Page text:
The Sports Desk – The Beginning Of The End Of This Generation

about X hours ago from
The Sports Desk – The Beginning Of The End Of This Generation

The Xbox One X and PS4 Pro are both out, but this is not the beginning of the next generation of home systems from Sony or Microsoft. Instead, we're four years into the life of the PS4 and Xbox One, meaning we're only halfway there. Sports franchises should be on the ascent, but instead it feels like we're adrift. Modes have stagnated, fanbases have become jaded, and although many sports series offer a solid gameplay experience, I get the feeling this generation of sports titles has already plateaued.

Companies have settled into the practice of focusing on post-launch monetization whether that's Ultimate Team, MyPlayer, MyClub, Diamond Dynasty or whatever. Along with this is the rise of the esports scene through online and in-person competitions. While these forms have indeed given players a reason to return to these titles after the initial release luster has worn off – and brought extra revenue – I think they've made the publishers comfortable with the status quo. New systems are always a convenient jumping-off point for new innovations, but if that point is three to four years away, sports fans can't afford to just coast there.

New Gameplay Today – Battle Chef Brigade

about X hours ago from
New Gameplay Today – Battle Chef Brigade

Trinket Games' new PC and Switch game Battle Chef Brigade is a bizarre gumbo of Iron Chef-style cooking, combined with stylish-action combat, match-three puzzling, and a shake or two of Harry Potter. Sounds crazy, right? You're not wrong! Join Leo Vader and me as Reiner takes us on a tour of this oddball experience.

Surprisingly enough, the ingredients seem to blend together nicely. At least, Reiner seems to be in love with it during his early hours with the game.Check out our latest episode of New Gameplay Today and see for yourself if this is a dish you'd be... willing to... eat? Look, I think I've gotten enough mileage out of this cooking thing, all right?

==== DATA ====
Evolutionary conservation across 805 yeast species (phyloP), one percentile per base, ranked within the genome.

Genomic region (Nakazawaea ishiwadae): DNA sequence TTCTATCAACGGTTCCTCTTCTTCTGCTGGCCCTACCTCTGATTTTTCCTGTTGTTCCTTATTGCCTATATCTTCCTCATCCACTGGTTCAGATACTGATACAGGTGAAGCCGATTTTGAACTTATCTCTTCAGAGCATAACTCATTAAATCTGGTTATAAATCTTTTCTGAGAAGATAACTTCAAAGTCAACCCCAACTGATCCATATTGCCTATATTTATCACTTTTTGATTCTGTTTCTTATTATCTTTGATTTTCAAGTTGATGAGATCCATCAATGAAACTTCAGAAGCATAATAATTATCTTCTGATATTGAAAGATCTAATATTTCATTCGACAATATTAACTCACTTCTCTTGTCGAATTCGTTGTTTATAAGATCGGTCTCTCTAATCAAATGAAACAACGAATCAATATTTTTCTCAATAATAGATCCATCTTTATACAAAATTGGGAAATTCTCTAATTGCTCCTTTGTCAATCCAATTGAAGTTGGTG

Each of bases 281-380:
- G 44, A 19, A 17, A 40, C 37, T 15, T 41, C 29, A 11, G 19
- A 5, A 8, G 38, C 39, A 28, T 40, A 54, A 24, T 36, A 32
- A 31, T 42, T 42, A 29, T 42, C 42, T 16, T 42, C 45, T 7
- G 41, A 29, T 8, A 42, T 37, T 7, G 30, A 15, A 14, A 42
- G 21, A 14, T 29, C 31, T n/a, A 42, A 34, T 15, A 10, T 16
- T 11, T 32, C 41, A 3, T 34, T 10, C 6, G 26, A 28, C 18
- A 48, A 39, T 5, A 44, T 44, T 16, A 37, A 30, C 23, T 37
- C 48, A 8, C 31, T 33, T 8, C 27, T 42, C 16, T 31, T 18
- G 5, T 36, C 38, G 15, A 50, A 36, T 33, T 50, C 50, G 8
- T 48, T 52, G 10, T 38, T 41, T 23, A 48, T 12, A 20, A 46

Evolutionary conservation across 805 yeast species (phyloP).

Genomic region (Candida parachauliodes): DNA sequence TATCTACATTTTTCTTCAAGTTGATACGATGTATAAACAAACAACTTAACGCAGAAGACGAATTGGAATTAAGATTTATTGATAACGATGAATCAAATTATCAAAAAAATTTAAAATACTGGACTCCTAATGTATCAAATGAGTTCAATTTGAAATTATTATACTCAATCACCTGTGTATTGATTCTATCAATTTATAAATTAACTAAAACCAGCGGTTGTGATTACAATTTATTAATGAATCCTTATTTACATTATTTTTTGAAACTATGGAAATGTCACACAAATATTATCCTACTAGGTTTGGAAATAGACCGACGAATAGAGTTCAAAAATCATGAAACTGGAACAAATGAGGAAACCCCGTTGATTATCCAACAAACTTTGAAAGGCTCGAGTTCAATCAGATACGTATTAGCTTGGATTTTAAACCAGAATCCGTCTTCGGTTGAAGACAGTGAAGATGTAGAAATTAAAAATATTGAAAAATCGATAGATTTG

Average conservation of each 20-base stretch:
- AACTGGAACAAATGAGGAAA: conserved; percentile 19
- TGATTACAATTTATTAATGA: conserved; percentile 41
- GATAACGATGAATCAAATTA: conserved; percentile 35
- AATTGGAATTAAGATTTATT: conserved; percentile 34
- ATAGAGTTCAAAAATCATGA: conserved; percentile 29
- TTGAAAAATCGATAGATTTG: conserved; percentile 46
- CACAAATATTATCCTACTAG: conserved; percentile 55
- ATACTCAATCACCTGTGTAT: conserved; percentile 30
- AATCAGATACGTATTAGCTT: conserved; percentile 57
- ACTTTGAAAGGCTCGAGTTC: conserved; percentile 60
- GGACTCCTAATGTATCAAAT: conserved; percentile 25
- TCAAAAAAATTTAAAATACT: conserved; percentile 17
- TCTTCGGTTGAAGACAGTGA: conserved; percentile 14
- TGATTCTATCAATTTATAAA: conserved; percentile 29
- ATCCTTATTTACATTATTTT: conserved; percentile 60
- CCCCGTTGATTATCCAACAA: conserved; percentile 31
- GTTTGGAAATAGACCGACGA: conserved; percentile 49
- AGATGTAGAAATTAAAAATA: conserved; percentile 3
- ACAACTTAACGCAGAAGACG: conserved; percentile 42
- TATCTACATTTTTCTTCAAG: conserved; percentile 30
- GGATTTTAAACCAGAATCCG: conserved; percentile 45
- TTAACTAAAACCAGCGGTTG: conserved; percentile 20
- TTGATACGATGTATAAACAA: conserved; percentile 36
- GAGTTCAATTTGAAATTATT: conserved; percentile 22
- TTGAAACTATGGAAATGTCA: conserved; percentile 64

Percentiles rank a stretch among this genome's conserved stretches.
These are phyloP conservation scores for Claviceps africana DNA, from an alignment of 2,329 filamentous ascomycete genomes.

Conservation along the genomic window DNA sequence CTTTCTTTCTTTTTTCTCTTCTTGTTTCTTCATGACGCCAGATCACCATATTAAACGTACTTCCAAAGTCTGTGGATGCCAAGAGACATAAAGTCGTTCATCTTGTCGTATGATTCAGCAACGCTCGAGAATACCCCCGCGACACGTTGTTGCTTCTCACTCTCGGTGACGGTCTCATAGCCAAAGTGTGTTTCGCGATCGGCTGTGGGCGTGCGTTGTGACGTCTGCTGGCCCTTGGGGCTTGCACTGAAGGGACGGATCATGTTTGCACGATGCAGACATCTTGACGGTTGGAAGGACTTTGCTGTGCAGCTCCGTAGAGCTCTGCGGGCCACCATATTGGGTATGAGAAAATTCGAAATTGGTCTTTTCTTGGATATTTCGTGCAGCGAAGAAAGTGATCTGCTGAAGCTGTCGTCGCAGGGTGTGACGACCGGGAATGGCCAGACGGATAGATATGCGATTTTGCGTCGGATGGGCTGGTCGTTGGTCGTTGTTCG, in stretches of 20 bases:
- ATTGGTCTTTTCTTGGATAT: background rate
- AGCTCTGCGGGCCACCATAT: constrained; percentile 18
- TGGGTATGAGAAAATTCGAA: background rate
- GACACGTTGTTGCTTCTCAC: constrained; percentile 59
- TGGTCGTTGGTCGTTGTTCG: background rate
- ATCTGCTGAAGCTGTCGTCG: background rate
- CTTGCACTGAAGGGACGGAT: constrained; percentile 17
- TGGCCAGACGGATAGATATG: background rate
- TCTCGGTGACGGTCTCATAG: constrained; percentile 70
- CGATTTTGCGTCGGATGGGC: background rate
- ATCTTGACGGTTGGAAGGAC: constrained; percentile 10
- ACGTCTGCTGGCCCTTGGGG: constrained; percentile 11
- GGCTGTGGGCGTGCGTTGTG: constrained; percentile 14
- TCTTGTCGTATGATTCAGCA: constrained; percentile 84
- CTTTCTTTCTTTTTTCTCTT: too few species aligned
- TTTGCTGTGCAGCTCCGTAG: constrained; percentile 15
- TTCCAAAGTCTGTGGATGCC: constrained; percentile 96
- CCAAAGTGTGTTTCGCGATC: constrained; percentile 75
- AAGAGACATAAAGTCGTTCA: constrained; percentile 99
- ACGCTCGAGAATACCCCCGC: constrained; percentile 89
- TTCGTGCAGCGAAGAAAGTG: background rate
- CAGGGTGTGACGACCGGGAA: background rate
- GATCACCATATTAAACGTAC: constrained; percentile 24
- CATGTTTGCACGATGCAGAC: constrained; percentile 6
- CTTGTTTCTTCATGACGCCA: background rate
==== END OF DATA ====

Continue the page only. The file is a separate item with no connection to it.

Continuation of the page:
(Please visit the site to view this media)

Watch Us Discuss Wolfenstein II's Most Unforgettable Moments

about X hours ago from
Watch Us Discuss Wolfenstein II's Most Unforgettable Moments

Wolfenstein II: The New Colossus has proven to be one of the most powerful and divisive, games of the year thanks to its balance of somber and zany. In this episode of Spoiled, myself and fellow editors Matt Bertz, Kimberely Wallace, and Suriel Vazquez talk about what we thought of the game's heaviest moments, its gunplay, and how everything comes together in this Nazi-killing machine with a heart of gold.

Obviously there are heavy spoilers head for this discussion, as we chat about the entire game, so don't watch if you haven't finished it or care about having the game spoiled for you.

(Please visit the site to view this media)

Replay – Singularity

about X hours ago from
Replay – Singularity

Now that Replay: Civil War has come and gone, this week we have a very refreshing return to Replay's roots. One game, one controller, one joke (or more). In today's case, the game is Singularity, the controller is Xbox 360, and the joke is about eggs.

Andrew Reiner, Jeff Cork, Kyle Hilliard and I blasted through the first hour of the game and couldn't turn it off. It's a fascinating, one-of-a-kind sci-fi story and I think this episode's worth a look if you missed out on it.

(Please visit the site to view this media)

10 Third-Party Games We Want For Nintendo Switch

about X hours ago from
10 Third-Party Games We Want For Nintendo Switch

With several months still out from its 1st anniversary of announcement and even more from its release, the Nintendo Switch has had a strong freshman year. New juggernauts like The Legend Of Zelda: Breath Of The Wild and Super Mario Odyssey have graced the system along with a number of ports and remasters. Within the past week three third-party ports were released on the system: Skyrim, L.A. Noire, and DOOM. While these three ports have varying degrees of quality, all three of them have proven that the device is a promising console for turning old favorites into portable games.

With that in mind we've taken a look back at our favorites of last and current generation, and picked out ten series we'd love to see on the Switch.

Top Of The Table – Ex Libris

about X hours ago from
Top Of The Table – Ex Libris